4. I was born in Tennessee.

5. Though it violates every principle I hold dear about women being worthy and equal, I love pre-feminist chic flicks like Cukor's "The Women" and "The Best of Everything." I can watch Joan Crawford's eyebrows in this scene again and again.

6. I speak Chinese. Not like a native. But I can hold my own at a meet and greet at a satellite office in, say, Shanghai.

7. Despite best intentions, I'm still tweeting as Mad Men's Betty Draper. In fact, my addiction has only intensified. I guess because against evidence to the contrary, I'm convinced the enterprise has a future, somehow. @bettydraper now has a blog! And (thanks if you voted) she's the number one nominee for a Shorty Award in entertainment! My (real life) family is researching 12-Step Twitter Recovery Programs. Wish me luck tonite at the Golden Globes!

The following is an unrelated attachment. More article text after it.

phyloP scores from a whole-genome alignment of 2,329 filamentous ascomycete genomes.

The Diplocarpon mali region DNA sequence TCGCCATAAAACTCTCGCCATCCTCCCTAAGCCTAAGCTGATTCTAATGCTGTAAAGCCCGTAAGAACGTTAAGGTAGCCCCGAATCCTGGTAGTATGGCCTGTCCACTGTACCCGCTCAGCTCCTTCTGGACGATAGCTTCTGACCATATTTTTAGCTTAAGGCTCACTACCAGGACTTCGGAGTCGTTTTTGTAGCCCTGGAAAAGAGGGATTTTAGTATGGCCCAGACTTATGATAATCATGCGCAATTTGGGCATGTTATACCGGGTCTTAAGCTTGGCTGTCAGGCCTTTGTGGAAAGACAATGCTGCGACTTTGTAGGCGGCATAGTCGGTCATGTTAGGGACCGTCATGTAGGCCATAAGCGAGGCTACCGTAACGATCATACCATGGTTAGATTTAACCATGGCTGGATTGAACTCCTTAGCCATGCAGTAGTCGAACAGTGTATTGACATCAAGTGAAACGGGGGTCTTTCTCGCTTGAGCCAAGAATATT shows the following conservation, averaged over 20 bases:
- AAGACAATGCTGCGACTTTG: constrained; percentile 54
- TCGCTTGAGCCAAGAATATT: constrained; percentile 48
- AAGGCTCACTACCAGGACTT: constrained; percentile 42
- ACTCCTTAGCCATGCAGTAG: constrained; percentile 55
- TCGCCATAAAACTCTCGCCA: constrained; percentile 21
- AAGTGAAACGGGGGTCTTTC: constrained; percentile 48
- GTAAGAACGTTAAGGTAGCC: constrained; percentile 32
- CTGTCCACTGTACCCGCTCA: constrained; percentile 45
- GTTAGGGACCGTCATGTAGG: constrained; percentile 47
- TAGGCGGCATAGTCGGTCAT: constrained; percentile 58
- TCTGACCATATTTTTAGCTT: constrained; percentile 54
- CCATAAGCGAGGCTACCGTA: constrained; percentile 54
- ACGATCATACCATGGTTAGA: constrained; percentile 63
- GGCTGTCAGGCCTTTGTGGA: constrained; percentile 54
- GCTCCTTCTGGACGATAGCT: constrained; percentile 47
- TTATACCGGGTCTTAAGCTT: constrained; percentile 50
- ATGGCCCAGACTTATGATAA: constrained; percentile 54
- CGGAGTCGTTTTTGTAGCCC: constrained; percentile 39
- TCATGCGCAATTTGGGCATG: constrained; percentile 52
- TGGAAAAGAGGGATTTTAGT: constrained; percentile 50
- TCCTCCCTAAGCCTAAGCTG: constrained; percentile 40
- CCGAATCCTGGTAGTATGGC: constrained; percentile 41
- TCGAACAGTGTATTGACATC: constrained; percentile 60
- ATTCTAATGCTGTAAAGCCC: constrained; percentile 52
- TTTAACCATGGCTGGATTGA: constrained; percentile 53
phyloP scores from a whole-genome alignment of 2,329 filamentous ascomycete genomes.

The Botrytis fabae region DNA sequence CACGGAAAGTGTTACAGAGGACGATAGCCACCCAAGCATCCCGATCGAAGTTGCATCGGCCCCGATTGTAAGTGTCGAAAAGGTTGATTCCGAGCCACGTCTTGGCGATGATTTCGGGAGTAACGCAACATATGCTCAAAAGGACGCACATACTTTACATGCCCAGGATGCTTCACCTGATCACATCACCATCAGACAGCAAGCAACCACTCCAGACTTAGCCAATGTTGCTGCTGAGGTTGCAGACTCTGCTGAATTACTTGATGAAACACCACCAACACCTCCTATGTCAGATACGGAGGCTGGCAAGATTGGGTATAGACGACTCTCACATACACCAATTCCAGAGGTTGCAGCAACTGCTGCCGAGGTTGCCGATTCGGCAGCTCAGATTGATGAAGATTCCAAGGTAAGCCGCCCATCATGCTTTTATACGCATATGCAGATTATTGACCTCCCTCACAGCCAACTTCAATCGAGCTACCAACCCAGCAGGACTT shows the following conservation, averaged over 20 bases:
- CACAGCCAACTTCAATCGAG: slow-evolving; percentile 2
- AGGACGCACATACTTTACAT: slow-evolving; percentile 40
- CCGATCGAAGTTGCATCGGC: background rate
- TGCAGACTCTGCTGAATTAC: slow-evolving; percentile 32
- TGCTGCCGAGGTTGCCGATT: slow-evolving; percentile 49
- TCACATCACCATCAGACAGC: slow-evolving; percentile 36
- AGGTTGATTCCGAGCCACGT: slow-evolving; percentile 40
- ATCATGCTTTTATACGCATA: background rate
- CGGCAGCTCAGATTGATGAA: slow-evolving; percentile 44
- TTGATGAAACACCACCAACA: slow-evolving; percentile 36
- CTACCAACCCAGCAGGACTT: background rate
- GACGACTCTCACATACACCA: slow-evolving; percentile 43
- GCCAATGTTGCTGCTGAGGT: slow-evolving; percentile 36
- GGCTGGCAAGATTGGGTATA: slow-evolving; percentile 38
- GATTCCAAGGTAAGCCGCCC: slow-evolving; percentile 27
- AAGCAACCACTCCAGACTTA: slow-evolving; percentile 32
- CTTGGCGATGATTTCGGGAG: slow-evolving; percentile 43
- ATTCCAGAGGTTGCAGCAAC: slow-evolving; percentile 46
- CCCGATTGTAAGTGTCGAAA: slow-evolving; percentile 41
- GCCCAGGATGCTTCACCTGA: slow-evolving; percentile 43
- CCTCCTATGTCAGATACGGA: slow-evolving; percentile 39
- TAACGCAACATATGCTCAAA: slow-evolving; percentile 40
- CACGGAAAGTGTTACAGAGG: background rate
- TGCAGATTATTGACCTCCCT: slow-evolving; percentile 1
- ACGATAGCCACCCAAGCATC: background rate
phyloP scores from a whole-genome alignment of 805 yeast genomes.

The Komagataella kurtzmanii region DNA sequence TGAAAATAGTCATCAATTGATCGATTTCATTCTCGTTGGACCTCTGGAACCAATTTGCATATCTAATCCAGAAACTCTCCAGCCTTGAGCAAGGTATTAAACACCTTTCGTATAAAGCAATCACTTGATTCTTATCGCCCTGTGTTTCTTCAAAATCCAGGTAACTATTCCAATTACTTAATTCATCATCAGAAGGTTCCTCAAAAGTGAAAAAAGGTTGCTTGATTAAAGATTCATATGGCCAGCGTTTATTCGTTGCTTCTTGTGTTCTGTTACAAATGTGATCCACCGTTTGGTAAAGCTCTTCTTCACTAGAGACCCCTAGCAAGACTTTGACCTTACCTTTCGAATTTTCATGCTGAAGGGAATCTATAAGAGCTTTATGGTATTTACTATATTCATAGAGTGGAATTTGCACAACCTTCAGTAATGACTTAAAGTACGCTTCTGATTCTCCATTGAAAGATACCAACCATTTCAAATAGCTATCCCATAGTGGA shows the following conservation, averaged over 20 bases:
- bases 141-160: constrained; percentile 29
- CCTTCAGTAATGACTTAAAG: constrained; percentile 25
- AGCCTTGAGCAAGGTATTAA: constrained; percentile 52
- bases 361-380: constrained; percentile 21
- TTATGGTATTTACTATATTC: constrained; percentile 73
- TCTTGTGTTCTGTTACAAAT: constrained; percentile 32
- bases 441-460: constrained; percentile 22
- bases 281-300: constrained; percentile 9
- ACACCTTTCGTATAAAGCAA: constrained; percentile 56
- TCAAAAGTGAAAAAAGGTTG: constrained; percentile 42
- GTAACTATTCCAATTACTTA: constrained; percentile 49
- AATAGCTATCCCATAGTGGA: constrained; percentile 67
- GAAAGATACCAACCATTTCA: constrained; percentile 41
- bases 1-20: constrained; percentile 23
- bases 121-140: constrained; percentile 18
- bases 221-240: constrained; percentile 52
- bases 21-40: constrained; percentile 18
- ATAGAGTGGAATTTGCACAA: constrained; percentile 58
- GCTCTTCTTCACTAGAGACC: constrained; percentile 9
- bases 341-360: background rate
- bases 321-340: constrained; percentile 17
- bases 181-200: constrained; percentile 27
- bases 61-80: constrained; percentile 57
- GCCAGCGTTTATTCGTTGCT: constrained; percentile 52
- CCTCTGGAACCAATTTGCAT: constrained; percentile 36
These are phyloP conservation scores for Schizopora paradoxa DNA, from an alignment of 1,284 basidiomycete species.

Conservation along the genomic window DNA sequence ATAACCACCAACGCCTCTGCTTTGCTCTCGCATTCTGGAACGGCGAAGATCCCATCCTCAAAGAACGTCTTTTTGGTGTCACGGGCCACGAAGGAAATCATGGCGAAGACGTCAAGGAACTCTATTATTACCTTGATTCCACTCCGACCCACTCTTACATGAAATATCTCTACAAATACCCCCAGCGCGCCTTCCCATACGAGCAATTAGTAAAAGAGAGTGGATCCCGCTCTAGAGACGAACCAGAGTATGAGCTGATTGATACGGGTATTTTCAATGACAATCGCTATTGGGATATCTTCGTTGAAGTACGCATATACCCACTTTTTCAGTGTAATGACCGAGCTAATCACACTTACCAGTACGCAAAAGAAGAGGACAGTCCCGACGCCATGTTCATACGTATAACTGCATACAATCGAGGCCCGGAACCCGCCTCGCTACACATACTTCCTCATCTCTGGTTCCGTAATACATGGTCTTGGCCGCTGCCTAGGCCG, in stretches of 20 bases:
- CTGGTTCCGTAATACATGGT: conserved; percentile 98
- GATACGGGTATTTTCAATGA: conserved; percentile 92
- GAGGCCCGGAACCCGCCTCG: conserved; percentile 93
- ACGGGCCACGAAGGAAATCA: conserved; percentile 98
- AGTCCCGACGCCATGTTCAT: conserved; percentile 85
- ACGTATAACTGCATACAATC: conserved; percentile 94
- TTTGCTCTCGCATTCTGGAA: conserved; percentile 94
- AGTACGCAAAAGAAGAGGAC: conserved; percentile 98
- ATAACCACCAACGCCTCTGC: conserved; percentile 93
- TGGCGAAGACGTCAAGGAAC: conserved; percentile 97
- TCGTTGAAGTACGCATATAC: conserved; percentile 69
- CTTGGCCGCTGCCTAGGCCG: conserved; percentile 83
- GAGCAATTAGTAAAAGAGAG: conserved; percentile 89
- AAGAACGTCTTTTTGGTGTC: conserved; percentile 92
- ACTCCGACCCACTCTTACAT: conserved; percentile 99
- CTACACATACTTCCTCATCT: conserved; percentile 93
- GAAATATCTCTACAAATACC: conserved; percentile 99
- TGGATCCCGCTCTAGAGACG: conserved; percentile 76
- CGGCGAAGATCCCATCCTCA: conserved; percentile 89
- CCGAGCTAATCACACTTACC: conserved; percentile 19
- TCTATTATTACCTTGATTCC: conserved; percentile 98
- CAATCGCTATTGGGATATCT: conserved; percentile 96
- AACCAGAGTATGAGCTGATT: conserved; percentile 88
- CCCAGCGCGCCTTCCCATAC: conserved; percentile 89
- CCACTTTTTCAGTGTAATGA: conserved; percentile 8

OK, now it's my turn to tag people, asking them to share 7 things about themselves. Jane's already picked a few on my list, including Creative Beef and Joker (who just got engaged, mazel tov!) and Shaun at Prostituted Thoughts. But here are other bloggers I'd love to know better:

The Ad Contrarian
Advertising is Good For You
High Jive
Toad Stool (Alan Wolk)
Make the Logo Bigger (Bill Green)
View from the Bottom
The rules (should you choose to accept this mission):
Share seven facts about yourself in the post.
Link to your original tagger(s) and list these rules in your post.
Tag seven people at the end of your post by leaving their names and the links to their blogs.
Let them know they’ve been tagged.

Now, back to our regularly scheduled program.

Saturday, January 10, 2009